Rolling Without Limits

Your mobility may be limited. Your voice, boundless.

More Politicians With Disabilities Are Getting Elected
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More Politicians With Disabilities Are Getting Elected

More politicians with disabilities have been running for political offices and getting elected ever since the passage of the Americans with Disabilities Act in 1990.

Even though it is common knowledge that politicians with disabilities aren’t the only politicians who can advocate for people with disabilities, the fact still remains that voters really love to see themselves in candidates contesting to represent them in an election, this is why they are more interested in manifestos.

The disability community is actually looking forward to seeing more folks with disabilities contesting in an election because the participation of people with disabilities in elections emboldened others to run for political offices and be a part of the decision-making process in the country.

In recent studies by Rutger University on disability and inclusive representation in politics, it was discovered through the data gathered from the U.S. Census Bureau’s American Community Survey that people with disabilities are increasingly contesting and getting elected into political offices across the country.

The study, which among many other things, measures disability based on hearing, visual, mobility and cognitive impairments found that 10.3 percent of full-time elected officials at the federal, state and local levels between 2013 and 2017 had a disability. The data simply pointed out that there has been an increase in the number of elected people with disabilities.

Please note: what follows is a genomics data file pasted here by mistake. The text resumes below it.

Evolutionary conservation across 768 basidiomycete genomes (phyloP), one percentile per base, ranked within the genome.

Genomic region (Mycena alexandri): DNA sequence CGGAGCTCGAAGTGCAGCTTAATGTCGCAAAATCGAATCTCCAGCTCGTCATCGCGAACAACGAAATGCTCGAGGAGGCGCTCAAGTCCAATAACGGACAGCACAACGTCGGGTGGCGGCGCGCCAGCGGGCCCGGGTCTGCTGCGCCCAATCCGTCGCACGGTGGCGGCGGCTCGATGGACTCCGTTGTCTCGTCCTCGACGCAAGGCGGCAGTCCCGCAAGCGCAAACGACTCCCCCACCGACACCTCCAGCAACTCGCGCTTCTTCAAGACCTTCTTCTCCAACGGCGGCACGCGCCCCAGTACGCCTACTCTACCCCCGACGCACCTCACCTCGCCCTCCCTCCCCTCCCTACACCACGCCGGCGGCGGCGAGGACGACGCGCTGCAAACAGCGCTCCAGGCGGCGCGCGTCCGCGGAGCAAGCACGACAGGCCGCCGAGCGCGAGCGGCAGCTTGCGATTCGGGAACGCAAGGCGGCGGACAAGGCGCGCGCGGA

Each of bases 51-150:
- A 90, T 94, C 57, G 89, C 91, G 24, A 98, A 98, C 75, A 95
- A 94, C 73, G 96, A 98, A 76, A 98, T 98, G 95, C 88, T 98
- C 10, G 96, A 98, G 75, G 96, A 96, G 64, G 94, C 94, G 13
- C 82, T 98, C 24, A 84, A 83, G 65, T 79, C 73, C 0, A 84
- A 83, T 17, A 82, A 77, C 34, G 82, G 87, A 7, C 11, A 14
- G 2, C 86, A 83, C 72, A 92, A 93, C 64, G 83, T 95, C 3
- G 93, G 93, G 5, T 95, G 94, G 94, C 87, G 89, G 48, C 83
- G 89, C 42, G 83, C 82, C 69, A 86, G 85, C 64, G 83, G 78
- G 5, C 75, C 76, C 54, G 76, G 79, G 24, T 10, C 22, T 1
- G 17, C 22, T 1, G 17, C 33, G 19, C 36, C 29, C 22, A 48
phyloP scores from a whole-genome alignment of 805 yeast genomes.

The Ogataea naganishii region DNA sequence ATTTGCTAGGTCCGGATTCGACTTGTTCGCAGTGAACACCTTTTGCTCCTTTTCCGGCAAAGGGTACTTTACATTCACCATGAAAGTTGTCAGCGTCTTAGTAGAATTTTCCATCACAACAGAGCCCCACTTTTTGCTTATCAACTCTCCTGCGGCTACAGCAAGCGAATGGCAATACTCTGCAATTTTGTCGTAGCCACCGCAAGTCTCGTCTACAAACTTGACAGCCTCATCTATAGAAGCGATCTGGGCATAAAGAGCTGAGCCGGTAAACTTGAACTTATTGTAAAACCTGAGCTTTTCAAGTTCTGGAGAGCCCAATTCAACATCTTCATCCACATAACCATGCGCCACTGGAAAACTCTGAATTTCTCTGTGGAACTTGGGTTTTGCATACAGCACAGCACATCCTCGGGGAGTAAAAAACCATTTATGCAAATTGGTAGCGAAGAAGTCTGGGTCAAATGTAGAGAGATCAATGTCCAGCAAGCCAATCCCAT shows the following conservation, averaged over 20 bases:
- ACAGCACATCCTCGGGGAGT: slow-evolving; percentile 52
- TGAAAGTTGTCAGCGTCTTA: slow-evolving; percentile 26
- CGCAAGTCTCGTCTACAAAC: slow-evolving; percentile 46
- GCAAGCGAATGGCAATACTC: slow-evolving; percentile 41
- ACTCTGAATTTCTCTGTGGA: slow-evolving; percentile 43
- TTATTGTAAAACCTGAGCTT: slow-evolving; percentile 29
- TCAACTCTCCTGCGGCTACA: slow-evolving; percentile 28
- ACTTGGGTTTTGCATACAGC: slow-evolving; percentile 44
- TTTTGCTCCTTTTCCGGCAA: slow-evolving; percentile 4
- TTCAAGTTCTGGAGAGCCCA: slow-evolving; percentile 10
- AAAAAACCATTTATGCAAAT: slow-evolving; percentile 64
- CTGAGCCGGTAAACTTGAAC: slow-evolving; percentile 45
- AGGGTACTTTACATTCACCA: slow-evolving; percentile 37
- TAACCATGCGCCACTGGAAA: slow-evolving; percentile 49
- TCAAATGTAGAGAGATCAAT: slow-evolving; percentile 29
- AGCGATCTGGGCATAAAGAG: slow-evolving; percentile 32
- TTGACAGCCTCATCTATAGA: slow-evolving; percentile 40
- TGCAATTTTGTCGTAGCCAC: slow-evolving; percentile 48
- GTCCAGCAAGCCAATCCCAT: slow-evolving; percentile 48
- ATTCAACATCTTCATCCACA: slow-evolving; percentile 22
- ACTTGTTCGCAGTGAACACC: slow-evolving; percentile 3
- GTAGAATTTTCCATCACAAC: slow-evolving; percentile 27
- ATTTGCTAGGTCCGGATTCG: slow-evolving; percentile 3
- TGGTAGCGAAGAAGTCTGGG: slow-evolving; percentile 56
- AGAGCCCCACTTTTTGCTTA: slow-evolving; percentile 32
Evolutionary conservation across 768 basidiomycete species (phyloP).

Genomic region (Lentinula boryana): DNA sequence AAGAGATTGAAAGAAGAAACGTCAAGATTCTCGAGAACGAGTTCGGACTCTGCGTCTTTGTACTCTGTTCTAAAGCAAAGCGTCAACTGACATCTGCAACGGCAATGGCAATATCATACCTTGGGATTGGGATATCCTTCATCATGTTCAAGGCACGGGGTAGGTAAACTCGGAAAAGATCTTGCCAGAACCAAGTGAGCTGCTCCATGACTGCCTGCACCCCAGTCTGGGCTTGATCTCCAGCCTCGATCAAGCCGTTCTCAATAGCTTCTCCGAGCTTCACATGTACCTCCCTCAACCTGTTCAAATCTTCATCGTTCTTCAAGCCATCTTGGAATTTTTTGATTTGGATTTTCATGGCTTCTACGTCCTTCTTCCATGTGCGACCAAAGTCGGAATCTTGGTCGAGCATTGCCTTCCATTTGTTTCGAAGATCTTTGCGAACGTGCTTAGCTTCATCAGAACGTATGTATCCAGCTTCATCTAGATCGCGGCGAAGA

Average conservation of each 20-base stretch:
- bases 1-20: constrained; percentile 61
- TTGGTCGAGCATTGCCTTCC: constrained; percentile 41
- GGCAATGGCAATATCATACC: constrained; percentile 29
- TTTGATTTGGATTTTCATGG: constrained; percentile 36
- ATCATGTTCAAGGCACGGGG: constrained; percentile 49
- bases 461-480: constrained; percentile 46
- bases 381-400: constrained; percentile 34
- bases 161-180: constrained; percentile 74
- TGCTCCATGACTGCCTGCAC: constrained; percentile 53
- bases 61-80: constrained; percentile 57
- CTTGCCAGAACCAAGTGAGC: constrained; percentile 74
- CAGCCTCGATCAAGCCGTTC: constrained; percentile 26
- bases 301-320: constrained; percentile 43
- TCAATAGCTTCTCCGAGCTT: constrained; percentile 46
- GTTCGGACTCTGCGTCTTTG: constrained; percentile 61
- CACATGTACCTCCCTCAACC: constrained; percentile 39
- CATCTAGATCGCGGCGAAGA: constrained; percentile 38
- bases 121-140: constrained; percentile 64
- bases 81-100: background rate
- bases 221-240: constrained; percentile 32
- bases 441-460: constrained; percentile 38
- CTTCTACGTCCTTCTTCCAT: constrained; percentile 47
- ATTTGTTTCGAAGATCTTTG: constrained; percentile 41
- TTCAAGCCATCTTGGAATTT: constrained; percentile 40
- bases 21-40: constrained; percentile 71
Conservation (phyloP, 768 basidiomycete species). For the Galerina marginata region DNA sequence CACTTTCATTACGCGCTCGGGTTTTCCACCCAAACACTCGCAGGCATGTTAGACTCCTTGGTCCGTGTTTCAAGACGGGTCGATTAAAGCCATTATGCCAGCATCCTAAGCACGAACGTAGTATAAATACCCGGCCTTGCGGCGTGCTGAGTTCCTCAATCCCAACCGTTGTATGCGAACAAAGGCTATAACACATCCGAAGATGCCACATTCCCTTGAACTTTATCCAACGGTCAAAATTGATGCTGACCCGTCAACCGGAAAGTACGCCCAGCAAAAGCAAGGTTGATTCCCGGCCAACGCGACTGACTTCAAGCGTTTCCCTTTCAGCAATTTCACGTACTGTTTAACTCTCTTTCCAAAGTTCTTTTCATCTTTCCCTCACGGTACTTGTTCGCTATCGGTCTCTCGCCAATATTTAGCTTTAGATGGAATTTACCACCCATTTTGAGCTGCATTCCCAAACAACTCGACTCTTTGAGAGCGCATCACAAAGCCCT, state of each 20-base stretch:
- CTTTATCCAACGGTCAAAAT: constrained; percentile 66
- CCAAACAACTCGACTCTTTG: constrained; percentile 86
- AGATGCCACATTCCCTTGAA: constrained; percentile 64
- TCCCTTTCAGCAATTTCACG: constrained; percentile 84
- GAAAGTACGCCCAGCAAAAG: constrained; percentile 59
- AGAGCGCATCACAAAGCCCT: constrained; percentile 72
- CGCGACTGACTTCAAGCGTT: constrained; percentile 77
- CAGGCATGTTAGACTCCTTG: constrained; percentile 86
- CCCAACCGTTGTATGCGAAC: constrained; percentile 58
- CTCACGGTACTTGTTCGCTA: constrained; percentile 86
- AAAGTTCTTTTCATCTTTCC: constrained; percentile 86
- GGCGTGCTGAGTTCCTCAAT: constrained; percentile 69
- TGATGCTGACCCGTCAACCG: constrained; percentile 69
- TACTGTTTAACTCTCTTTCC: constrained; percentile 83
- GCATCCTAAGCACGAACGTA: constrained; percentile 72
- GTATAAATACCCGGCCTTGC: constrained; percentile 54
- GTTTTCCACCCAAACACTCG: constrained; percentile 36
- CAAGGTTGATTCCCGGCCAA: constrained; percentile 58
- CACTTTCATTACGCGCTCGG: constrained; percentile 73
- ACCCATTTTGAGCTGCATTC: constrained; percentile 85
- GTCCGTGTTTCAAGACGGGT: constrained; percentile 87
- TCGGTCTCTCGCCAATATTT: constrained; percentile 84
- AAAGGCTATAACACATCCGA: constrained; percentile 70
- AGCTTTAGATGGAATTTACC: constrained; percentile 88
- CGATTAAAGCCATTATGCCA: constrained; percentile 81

Although we think people with disabilities are experiencing a surge in representation, it is still valid to say people with disabilities remain underrepresented overall: About 15 percent of the U.S. adult population has a disability. The study also revealed that twelve percent of elected officials in local government have a disability, compared with 6.9 percent at the state level and 6.3 percent in Congress.

"Politics is part of our day to day activity in this country. We have people doing great advocacy work, people fighting daily for disability rights in the congress, we have Sen. Tammy Duckworth and few other people with disabilities trying to make sure our voice is heard. It is important for more people with disabilities to get involved in politics so that the decision-making process in America will be more inclusive," Joyce Gareth, an octogenarian with disabilities said. 

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